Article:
7. Lower Expectations and not Overshadowed by the Next Season
They say the secret to happiness in life is low expectations and San Juan del Sur is a great example of this. Jeff really played down the season, and therefore most of us didn’t think we would get much. And to be fair, the season is a slow burn – the best drama and gameplay comes at the end as it should, and its a slow build to this endgame. It’s great because we never really expected too much. Compare that to Worlds Apart – the promotion of which took up considerable time in the SJDS reunion show. Jeff and others talked of this being the best season ever, the best cast ever, the best premiere episode ever….it wasn’t and the expectation probably killed a lot of enjoyment we would have got if Jeff had just shut up and let the season speak for itself.
But the Worlds Apart did have one major problem, and that was that its final few episodes were completely overshadowed by the Second Chance vote. I have no complaints – it’s a great idea and this was probably the best way to create the most amount of hype, but Worlds Apart was completely lost under it. So the 10 minute sequence of World Apart in the SJDS reunion? Nothing compared to the two week long hype machine of what could be one of the best seasons for a while in Second Chances. All this didn’t help Worlds Apart stand as its own season.
6. More Comedy
San Juan del Sur is unquestionably a funnier season than Worlds Apart. This may not be a major selling point to many people but a totally serious season is never that much fun. And comedy is always a great tool to fall back on when the strategic action isn’t very interesting. Seasons like Fiji, Exile Island and Vanuatu used a lot of humour and all these seasons were better because of it. What is funny is all down to personal taste, but SJDS offers a little of everything. Particular favourites for me include the Drew Christy downfall arc, where he throws a challenge to get rid of one of the girls, then gets voted out himself. Brother Alec (aka the “meat collector”) was also funny with his open mouth, slack jawed expressions from the jury.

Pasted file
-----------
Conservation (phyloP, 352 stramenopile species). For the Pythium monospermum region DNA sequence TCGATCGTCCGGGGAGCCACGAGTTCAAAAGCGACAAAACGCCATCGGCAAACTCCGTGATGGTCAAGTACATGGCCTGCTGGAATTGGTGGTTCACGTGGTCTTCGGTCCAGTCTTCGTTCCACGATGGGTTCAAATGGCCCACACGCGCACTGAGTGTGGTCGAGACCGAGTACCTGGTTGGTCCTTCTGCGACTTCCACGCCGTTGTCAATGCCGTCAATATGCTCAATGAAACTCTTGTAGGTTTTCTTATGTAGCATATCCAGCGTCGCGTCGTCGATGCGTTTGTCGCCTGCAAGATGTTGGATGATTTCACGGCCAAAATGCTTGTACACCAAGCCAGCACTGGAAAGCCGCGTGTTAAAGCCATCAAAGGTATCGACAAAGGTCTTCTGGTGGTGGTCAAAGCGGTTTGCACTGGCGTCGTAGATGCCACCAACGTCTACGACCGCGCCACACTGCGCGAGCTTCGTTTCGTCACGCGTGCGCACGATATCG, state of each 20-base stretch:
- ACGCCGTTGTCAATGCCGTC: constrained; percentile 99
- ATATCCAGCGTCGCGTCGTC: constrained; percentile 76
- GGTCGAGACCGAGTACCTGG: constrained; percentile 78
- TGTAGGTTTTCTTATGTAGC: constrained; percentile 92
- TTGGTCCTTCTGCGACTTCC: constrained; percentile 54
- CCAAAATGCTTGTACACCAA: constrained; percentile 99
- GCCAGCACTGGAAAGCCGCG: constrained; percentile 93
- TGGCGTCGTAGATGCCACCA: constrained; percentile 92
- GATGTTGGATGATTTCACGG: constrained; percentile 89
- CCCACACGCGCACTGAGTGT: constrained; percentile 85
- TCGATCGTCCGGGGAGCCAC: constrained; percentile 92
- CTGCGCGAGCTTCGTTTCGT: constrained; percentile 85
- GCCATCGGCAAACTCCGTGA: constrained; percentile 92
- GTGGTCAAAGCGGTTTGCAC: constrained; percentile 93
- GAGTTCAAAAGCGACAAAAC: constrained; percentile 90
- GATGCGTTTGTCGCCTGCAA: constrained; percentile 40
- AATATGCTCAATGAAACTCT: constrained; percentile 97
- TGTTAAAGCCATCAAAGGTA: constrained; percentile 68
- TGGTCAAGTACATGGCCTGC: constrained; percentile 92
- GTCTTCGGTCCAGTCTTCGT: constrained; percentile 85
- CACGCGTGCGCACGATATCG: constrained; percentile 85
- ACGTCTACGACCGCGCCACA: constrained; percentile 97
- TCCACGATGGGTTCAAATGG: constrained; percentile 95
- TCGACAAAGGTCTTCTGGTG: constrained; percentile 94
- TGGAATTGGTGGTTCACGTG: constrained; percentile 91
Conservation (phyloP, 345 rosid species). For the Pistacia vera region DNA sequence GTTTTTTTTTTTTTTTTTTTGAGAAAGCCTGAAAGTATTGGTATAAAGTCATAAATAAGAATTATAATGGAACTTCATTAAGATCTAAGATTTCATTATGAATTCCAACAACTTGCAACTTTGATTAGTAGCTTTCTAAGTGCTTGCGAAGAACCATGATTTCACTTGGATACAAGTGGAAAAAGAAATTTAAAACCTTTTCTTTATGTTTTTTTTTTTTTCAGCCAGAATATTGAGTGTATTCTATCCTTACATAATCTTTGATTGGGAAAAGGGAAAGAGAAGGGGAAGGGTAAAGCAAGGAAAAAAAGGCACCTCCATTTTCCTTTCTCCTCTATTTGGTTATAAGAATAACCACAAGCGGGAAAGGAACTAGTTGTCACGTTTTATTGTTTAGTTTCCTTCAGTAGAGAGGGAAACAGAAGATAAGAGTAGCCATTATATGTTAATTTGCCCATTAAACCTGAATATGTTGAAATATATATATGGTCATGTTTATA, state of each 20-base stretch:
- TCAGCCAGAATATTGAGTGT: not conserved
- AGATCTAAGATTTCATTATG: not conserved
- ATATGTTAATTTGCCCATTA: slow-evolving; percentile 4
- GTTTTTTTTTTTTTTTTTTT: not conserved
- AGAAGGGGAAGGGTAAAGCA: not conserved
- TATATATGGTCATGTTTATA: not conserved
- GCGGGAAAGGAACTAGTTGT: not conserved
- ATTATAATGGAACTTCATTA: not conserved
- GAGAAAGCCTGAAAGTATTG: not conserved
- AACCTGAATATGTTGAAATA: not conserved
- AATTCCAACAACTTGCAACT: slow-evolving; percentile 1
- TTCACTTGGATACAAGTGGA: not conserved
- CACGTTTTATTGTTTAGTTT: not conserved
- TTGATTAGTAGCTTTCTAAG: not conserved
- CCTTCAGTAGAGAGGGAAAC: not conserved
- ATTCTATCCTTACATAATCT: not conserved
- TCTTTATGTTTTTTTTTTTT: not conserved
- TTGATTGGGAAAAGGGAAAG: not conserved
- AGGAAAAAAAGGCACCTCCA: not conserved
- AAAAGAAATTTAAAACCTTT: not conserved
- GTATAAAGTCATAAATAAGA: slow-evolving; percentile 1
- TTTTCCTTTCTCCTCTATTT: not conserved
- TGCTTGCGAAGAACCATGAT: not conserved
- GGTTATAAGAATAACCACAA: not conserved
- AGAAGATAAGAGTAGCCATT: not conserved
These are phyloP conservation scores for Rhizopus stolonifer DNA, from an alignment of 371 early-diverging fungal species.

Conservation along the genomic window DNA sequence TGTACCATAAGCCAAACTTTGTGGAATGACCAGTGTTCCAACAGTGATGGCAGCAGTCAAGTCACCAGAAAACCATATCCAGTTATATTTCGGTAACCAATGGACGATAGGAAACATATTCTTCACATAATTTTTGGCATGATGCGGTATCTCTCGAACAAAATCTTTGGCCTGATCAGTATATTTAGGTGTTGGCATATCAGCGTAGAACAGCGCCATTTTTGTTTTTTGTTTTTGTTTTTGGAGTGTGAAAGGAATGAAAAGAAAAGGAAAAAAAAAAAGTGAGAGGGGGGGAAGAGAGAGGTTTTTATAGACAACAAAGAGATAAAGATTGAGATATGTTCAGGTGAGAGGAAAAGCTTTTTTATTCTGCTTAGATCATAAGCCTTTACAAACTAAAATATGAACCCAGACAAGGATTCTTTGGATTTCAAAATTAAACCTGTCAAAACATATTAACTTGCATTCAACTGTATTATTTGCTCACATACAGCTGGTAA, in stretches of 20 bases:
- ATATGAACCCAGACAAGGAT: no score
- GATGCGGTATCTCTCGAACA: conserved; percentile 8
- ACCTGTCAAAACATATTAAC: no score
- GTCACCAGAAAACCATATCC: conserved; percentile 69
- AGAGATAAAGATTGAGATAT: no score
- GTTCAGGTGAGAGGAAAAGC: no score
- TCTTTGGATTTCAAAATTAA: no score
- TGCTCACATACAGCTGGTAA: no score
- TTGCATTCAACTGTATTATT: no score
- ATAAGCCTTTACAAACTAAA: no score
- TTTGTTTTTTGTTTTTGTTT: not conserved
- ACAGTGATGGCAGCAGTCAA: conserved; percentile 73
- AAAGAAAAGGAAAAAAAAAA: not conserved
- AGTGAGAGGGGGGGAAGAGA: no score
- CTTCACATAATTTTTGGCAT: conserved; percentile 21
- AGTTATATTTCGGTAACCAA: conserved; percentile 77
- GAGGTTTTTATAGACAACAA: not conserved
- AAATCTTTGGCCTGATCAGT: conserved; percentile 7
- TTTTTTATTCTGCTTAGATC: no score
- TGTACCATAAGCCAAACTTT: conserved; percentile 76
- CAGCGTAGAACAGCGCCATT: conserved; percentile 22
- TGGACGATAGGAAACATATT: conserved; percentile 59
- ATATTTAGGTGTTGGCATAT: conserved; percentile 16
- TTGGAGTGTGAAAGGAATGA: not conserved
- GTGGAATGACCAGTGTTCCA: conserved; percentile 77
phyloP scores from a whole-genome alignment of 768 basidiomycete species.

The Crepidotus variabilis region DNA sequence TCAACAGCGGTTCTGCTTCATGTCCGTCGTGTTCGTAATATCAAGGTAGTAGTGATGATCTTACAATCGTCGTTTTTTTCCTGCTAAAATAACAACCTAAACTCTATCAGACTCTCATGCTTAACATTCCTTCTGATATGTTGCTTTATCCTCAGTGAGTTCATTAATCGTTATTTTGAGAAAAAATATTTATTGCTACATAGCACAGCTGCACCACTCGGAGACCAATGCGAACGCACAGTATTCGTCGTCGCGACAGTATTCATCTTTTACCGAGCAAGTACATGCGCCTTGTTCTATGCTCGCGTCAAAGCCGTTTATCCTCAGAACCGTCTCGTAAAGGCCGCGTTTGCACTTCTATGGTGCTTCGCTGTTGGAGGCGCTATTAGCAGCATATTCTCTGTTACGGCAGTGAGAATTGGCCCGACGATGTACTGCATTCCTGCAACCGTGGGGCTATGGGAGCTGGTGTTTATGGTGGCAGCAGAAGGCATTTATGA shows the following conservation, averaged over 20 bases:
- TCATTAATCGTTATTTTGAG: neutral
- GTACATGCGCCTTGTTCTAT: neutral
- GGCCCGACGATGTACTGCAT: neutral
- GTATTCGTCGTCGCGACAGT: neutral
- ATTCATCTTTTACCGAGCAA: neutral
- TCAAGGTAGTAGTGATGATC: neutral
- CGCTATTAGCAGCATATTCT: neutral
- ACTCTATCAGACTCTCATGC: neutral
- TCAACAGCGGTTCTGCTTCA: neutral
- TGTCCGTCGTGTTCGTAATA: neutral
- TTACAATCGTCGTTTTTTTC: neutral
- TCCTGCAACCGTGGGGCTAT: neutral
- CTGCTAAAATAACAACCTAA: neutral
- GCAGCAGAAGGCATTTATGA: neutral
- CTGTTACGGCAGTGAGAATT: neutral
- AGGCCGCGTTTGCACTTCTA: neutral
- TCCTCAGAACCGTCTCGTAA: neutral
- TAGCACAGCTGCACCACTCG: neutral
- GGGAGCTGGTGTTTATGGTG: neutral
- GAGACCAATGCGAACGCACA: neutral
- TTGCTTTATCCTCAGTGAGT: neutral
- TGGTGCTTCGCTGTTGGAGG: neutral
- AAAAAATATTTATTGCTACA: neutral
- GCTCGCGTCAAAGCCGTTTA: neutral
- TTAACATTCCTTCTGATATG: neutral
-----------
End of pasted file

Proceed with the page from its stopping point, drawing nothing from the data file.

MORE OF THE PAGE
There were some other great characters when it came to humour, with the Nale men being front and centre. Keith was often doing or saying something funny, and Wes’ whole subplot of overeating was actually his major storyline. In terms of loveable dummies, we also had Jon who was great at putting his foot in his mouth and I had to like how Natalie made fun of him basically all season. Contrast this to Worlds Apart, where Rodney was really the only source of comedy but giving (admittedly fantastic) impressions of his other tribe mates. Jenn certainly had her moments but this was a dour season for the most part and really didn’t have many lighter moments at all.
5. San Juan Del Sur Will Improve on a Re-watch
It is still early days, but most obsessive Survivor fans like to re-watch a season, to see how the story plays out with the hindsight of knowing the end result. You can also pick up on other things you may have missed in the first viewing.
I haven’t had time to fully re-watch these seasons yet, but I feel pretty confident that San Juan del Sur will only improve on a re-watch. Knowing Natalie wins, you can see her game in retrospect and how well she plays. You can also go back and look at the downfall of Missy and Baylor, and the faults in Josh, Reed and Jeremy’s game. The pre-merge is also more fun than you probably remembered, especially prior to the swap. The Drew downfall episode and the fall of Nadiya and Val, along with John Rocker make for an explosive start to the season that is great to watch back.
However, the issue with re-watching Worlds Apart is that there really isn’t much to re-analyse with Mike’s game. He basically won through challenges, and there isn’t really much to watch in terms of strategy. In fact the strategy seems completely meaningless when you know the season is just won by a challenge beast. As much as people will say ideas like the return of Exile Island didn’t work, neither did the second vote that Dan had, and it just really wasn’t that interesting the first time around. The nastiness and personal attacks in Worlds Apart will not be any more light or interesting on a second viewing.
4. Bigger, Better Blindsides